"At first, we see it being used as an improvement to current cataract surgery," says Arthur Ho at the University of New South Wales, a key member of the Australian government's multinational Vision Cooperative Research Centre (Vision CRC) that is working on the technique. "But once it is shown to be safe and effective, we think that more and more younger people who are starting to need reading glasses will adopt it as well."
The eye's lens focuses by changing shape. When muscles in the eye relax, the lens is pulled flat to focus on distant objects. When they contract, the lens returns to a fatter shape, bringing closer objects into focus. But as we age, our lenses harden, preventing them reforming into their fatter shape: the lenses of 40-year-old people have only a quarter of their capacity to change shape, or "accommodate", as they did at birth. After the age of 45, most people need reading glasses, or bifocal glasses.
In the late 1980s, Jean-Marie Parel at the University of Miami showed that replacing the contents of an ageing rhesus monkey's lens with silicone oil could restore its ability to focus. But silicone oil gradually leaks from the lens capsule. Since then, researchers have been working to develop a polymer that has both the same refractive index as the human crystalline lens and also the right biomechanical properties.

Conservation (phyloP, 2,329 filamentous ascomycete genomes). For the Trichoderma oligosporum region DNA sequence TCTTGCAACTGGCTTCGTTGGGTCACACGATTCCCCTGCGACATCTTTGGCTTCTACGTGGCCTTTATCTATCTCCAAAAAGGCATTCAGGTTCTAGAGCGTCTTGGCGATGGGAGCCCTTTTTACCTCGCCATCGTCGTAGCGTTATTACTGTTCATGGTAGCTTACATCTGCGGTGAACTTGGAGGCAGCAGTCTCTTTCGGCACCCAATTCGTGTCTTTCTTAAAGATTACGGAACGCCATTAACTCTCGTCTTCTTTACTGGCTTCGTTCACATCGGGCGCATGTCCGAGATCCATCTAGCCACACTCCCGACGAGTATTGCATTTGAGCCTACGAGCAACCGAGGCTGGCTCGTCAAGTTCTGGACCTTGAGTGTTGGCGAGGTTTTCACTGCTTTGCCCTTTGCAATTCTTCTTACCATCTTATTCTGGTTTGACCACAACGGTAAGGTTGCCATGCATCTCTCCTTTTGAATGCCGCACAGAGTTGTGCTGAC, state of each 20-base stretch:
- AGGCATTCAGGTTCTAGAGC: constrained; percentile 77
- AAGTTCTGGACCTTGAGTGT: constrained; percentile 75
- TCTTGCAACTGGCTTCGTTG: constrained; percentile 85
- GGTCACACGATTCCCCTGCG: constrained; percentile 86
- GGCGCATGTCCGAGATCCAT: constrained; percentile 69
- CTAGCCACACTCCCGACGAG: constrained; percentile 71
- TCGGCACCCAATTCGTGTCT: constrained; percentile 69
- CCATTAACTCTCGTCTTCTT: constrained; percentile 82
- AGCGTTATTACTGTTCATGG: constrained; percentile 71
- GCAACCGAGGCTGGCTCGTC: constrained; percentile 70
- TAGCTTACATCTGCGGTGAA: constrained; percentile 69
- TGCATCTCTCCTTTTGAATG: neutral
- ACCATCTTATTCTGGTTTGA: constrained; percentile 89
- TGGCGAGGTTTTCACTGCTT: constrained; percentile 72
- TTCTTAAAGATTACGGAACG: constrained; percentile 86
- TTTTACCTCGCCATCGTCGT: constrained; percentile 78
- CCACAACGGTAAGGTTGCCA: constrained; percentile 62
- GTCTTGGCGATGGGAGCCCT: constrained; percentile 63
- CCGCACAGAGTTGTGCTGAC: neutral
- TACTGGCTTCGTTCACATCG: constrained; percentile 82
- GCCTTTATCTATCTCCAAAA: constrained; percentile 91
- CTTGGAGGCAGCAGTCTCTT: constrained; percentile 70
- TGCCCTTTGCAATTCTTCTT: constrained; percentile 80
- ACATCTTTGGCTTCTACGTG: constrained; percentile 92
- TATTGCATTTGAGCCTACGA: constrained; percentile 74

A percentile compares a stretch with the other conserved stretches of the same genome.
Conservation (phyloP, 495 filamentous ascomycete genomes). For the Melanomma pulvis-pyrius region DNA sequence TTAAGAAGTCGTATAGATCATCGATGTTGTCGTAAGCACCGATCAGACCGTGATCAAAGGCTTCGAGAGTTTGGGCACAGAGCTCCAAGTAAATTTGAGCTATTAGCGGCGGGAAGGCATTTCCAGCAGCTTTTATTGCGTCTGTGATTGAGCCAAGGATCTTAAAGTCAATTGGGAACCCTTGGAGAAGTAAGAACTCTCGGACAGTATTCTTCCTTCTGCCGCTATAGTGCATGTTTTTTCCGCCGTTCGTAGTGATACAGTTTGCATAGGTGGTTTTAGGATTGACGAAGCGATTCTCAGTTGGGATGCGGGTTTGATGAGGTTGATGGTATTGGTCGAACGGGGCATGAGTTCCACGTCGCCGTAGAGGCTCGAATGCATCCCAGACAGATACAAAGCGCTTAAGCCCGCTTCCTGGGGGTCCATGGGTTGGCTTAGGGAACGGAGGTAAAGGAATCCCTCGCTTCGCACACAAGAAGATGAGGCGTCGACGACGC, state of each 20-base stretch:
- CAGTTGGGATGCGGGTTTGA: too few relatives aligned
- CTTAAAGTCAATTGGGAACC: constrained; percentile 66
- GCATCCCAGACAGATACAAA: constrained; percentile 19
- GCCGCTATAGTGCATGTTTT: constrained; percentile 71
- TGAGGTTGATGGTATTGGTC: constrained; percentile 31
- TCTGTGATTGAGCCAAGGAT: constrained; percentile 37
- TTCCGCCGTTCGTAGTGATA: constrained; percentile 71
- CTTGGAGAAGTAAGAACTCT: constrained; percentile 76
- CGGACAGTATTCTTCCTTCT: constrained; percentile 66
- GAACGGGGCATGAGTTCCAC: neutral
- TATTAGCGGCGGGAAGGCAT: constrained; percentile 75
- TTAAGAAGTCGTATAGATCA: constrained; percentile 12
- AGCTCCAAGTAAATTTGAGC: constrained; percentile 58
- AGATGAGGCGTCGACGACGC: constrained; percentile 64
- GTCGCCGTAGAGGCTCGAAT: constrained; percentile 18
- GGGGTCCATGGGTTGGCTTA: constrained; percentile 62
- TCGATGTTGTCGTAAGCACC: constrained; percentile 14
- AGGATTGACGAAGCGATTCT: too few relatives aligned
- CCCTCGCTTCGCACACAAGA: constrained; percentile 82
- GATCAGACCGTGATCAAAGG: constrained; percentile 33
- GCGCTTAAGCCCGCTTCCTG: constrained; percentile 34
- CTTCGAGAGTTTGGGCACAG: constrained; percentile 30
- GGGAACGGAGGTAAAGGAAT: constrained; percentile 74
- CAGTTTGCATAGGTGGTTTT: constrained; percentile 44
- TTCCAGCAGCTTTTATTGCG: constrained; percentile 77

After evaluating more than 30 different polymer formulations created at another Australian research institute, CSIRO Molecular Science in Melbourne, Ho thinks his group has cracked it. Vision CRC is staying tight-lipped about the new formulation while it is being patented. All the team will say is that it is a siloxane-based material, which is cured with UV or visible light after injection to turn it from a liquid to a gel.
Tests on rabbit and monkey eyeballs show the latest formulation has the same average refractive index as a healthy lens and could provide up to 9.5 dioptres of accommodation, enough to allow reading at a distance of only 10 centimetres. So far, the group has conducted tests on only a few human eyes and found the treatment provided between around 6 to 8.5 dioptres of accommodation- more than enough to permit easy reading.
Implanting the gel would be very similar to current cataract surgery, except that the lens is not replaced. Instead, after making a small incision in the cornea, a doctor would cut a tiny hole in the lens capsule and suck out the contents. The gel, which has the consistency of thick oil, is pumped in and a burst of UV or visible light transforms it into a jelly. "This could be a quick, 15-minute procedure," says Ho.
The gel-injection surgery has been perfected on rabbits by a team led by Parel in Miami. But adult rabbit eye lenses do not accommodate, so the next step is to assess the technique in live rhesus monkeys, which have similar eyes to humans. This work should begin by the end of this year, Ho says, "and in the best-case scenario, we should begin human trials by the end of next year."
Hugh Taylor, director of the Centre for Eye Research Australia in Melbourne, is enthusiastic. "This technique has enormous potential," he says. "It will totally change ophthalmic surgery, if we can get it right." New Scientist issue 9 August 2003.
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